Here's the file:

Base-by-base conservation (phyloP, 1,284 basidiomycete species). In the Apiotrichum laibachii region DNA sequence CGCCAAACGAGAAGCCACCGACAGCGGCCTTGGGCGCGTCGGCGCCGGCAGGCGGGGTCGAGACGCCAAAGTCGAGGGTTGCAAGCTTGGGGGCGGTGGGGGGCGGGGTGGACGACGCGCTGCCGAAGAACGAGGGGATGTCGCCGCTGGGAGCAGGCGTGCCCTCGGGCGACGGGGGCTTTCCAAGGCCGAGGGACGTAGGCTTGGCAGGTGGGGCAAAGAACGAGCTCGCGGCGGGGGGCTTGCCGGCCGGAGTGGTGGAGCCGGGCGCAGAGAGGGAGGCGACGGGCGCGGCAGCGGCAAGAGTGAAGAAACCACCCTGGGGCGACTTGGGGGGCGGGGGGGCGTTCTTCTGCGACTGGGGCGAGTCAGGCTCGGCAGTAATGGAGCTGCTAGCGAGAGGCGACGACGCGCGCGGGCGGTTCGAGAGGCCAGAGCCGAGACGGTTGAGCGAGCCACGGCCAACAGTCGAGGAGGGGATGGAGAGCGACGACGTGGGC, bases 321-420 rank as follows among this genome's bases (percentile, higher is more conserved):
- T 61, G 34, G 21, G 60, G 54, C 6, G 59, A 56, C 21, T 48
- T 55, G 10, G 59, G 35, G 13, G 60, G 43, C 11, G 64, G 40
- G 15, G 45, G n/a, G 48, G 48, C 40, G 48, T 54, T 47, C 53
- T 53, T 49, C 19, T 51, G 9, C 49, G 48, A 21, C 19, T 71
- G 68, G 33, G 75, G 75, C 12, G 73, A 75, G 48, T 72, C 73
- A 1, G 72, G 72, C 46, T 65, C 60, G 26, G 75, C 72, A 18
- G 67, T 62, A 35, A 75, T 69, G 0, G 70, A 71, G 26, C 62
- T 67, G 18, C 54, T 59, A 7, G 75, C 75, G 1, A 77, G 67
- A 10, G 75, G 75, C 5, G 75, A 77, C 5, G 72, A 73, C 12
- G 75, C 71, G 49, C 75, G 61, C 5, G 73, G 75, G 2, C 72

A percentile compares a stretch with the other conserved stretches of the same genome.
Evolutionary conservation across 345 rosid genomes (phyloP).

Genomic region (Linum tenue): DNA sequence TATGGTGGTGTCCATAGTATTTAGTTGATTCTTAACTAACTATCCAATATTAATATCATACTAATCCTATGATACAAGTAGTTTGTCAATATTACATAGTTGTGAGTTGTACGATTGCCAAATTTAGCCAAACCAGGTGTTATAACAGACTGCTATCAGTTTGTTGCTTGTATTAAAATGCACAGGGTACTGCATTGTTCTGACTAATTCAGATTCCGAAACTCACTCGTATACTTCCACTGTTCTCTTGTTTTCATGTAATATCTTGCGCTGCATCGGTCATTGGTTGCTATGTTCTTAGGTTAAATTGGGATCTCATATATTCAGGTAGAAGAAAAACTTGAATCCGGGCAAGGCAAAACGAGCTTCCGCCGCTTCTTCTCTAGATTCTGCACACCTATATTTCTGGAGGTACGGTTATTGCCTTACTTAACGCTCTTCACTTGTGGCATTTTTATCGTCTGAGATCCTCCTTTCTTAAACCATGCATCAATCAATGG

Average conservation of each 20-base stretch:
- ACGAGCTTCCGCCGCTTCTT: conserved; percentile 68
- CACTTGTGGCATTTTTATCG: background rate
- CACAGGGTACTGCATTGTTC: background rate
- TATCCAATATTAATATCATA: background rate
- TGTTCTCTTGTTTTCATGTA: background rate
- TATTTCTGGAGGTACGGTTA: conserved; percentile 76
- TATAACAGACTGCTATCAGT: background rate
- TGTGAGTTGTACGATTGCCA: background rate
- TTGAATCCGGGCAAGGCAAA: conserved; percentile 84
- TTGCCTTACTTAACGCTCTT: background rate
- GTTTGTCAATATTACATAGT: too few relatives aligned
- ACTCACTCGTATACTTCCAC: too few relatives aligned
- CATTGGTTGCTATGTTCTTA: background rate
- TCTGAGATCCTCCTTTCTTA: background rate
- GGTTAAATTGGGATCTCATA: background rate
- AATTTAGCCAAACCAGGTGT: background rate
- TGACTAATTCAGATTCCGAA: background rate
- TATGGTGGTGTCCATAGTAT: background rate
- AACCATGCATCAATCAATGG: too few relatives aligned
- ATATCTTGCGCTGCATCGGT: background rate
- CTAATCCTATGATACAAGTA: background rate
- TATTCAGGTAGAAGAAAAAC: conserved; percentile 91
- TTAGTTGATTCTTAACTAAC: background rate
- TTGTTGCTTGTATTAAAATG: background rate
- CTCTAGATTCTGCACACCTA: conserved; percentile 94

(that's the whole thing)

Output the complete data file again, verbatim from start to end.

Base-by-base conservation (phyloP, 1,284 basidiomycete species). In the Apiotrichum laibachii region DNA sequence CGCCAAACGAGAAGCCACCGACAGCGGCCTTGGGCGCGTCGGCGCCGGCAGGCGGGGTCGAGACGCCAAAGTCGAGGGTTGCAAGCTTGGGGGCGGTGGGGGGCGGGGTGGACGACGCGCTGCCGAAGAACGAGGGGATGTCGCCGCTGGGAGCAGGCGTGCCCTCGGGCGACGGGGGCTTTCCAAGGCCGAGGGACGTAGGCTTGGCAGGTGGGGCAAAGAACGAGCTCGCGGCGGGGGGCTTGCCGGCCGGAGTGGTGGAGCCGGGCGCAGAGAGGGAGGCGACGGGCGCGGCAGCGGCAAGAGTGAAGAAACCACCCTGGGGCGACTTGGGGGGCGGGGGGGCGTTCTTCTGCGACTGGGGCGAGTCAGGCTCGGCAGTAATGGAGCTGCTAGCGAGAGGCGACGACGCGCGCGGGCGGTTCGAGAGGCCAGAGCCGAGACGGTTGAGCGAGCCACGGCCAACAGTCGAGGAGGGGATGGAGAGCGACGACGTGGGC, bases 321-420 rank as follows among this genome's bases (percentile, higher is more conserved):
- T 61, G 34, G 21, G 60, G 54, C 6, G 59, A 56, C 21, T 48
- T 55, G 10, G 59, G 35, G 13, G 60, G 43, C 11, G 64, G 40
- G 15, G 45, G n/a, G 48, G 48, C 40, G 48, T 54, T 47, C 53
- T 53, T 49, C 19, T 51, G 9, C 49, G 48, A 21, C 19, T 71
- G 68, G 33, G 75, G 75, C 12, G 73, A 75, G 48, T 72, C 73
- A 1, G 72, G 72, C 46, T 65, C 60, G 26, G 75, C 72, A 18
- G 67, T 62, A 35, A 75, T 69, G 0, G 70, A 71, G 26, C 62
- T 67, G 18, C 54, T 59, A 7, G 75, C 75, G 1, A 77, G 67
- A 10, G 75, G 75, C 5, G 75, A 77, C 5, G 72, A 73, C 12
- G 75, C 71, G 49, C 75, G 61, C 5, G 73, G 75, G 2, C 72

A percentile compares a stretch with the other conserved stretches of the same genome.
Evolutionary conservation across 345 rosid genomes (phyloP).

Genomic region (Linum tenue): DNA sequence TATGGTGGTGTCCATAGTATTTAGTTGATTCTTAACTAACTATCCAATATTAATATCATACTAATCCTATGATACAAGTAGTTTGTCAATATTACATAGTTGTGAGTTGTACGATTGCCAAATTTAGCCAAACCAGGTGTTATAACAGACTGCTATCAGTTTGTTGCTTGTATTAAAATGCACAGGGTACTGCATTGTTCTGACTAATTCAGATTCCGAAACTCACTCGTATACTTCCACTGTTCTCTTGTTTTCATGTAATATCTTGCGCTGCATCGGTCATTGGTTGCTATGTTCTTAGGTTAAATTGGGATCTCATATATTCAGGTAGAAGAAAAACTTGAATCCGGGCAAGGCAAAACGAGCTTCCGCCGCTTCTTCTCTAGATTCTGCACACCTATATTTCTGGAGGTACGGTTATTGCCTTACTTAACGCTCTTCACTTGTGGCATTTTTATCGTCTGAGATCCTCCTTTCTTAAACCATGCATCAATCAATGG

Average conservation of each 20-base stretch:
- ACGAGCTTCCGCCGCTTCTT: conserved; percentile 68
- CACTTGTGGCATTTTTATCG: background rate
- CACAGGGTACTGCATTGTTC: background rate
- TATCCAATATTAATATCATA: background rate
- TGTTCTCTTGTTTTCATGTA: background rate
- TATTTCTGGAGGTACGGTTA: conserved; percentile 76
- TATAACAGACTGCTATCAGT: background rate
- TGTGAGTTGTACGATTGCCA: background rate
- TTGAATCCGGGCAAGGCAAA: conserved; percentile 84
- TTGCCTTACTTAACGCTCTT: background rate
- GTTTGTCAATATTACATAGT: too few relatives aligned
- ACTCACTCGTATACTTCCAC: too few relatives aligned
- CATTGGTTGCTATGTTCTTA: background rate
- TCTGAGATCCTCCTTTCTTA: background rate
- GGTTAAATTGGGATCTCATA: background rate
- AATTTAGCCAAACCAGGTGT: background rate
- TGACTAATTCAGATTCCGAA: background rate
- TATGGTGGTGTCCATAGTAT: background rate
- AACCATGCATCAATCAATGG: too few relatives aligned
- ATATCTTGCGCTGCATCGGT: background rate
- CTAATCCTATGATACAAGTA: background rate
- TATTCAGGTAGAAGAAAAAC: conserved; percentile 91
- TTAGTTGATTCTTAACTAAC: background rate
- TTGTTGCTTGTATTAAAATG: background rate
- CTCTAGATTCTGCACACCTA: conserved; percentile 94